Jackson Randy Rhoads made in the USA (Ontario, California)
The RR2 was a standard series produced in 1996 and 1997, like the SL2 and the DR2 (that I also reviewed).
These three series were the cheaper USA versions of the RR1, SL2H and DK1.
Only a few colors were available (mostly gloss black, red metallic, gun metal grey and black metallic).
- Bolt-on quartersawn maple neck with scarf joint. Gunstock oil finish.
- A thick ebony fingerboard with no inlays (but there are side markers of course!).
- Scale 25'' 1/2 with 22 jumbo frets.
- 2-piece poplar body, in gun metal grey finish, standard headstock, "Jackson made in USA" decal.
- All chrome hardware with Jackson JT500LP locking tremolo.
- One master volume knob and a 3 way toggle switch.
- Stock pickups were Kent Armstrong JJB two double-0 in bridge and neck in JP-11 (specially made for Jackson)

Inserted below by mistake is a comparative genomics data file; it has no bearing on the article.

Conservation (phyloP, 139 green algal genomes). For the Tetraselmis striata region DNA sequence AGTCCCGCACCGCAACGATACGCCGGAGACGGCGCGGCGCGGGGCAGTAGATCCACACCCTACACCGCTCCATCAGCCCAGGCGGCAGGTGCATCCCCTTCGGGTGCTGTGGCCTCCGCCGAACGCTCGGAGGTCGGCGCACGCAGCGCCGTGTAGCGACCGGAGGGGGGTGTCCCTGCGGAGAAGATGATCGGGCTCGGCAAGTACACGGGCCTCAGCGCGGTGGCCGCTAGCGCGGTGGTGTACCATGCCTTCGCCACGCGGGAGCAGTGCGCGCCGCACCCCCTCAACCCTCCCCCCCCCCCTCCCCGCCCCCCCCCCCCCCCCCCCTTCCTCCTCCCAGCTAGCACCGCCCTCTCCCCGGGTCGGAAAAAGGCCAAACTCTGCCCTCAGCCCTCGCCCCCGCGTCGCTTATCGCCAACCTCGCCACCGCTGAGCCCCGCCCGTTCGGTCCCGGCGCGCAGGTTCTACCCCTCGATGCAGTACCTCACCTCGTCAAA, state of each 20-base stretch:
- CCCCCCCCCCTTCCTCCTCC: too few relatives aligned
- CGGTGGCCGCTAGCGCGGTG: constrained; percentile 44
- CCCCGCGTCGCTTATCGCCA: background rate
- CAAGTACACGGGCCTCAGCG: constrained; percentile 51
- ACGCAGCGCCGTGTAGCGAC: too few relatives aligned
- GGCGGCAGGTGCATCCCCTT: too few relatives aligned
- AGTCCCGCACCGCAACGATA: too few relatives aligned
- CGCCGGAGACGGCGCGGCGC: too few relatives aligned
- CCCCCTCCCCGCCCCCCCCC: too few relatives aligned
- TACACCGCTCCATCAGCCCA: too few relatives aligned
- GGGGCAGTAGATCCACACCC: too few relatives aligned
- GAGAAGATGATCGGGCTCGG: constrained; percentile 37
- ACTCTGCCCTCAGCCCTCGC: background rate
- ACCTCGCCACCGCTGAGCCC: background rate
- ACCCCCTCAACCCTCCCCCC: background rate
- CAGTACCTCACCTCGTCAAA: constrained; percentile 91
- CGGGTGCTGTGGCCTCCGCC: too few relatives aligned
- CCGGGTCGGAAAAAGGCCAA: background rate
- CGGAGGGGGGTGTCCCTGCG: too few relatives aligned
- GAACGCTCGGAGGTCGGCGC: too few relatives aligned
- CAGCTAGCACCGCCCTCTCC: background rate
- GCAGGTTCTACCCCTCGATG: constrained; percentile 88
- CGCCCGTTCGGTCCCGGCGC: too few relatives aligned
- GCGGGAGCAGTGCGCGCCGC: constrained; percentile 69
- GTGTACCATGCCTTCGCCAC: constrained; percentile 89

- Cool details, all the backplates are made of brushed alloy, no cheapo plastics like the MIJ.
No frills at all here, to keep the price rather low: no MOP inlays, no bindings, no MOP logo.
But the essence of any good USA Jackson is present: excellent woods, good finish, no flaws and a great player!
Only regret, since it was among the cheapest US models, the tremolo is a good JT580LP, not an excellent Original Floyd Rose. I actually replaced the JT580LP with a good OFR without problem, just removed the japanese trem, slapped the OFR in, restrung and tuned the harmonics, nothing more. So easy! And much crispier with an OFR!
Still, the perceived quality is far from the Japanese models, it's a real US guitar.
The neck is fairly wide and flat, the same as the DK-1's. Not an awful Ibanez ruler. The feel of the oiled neck is just great!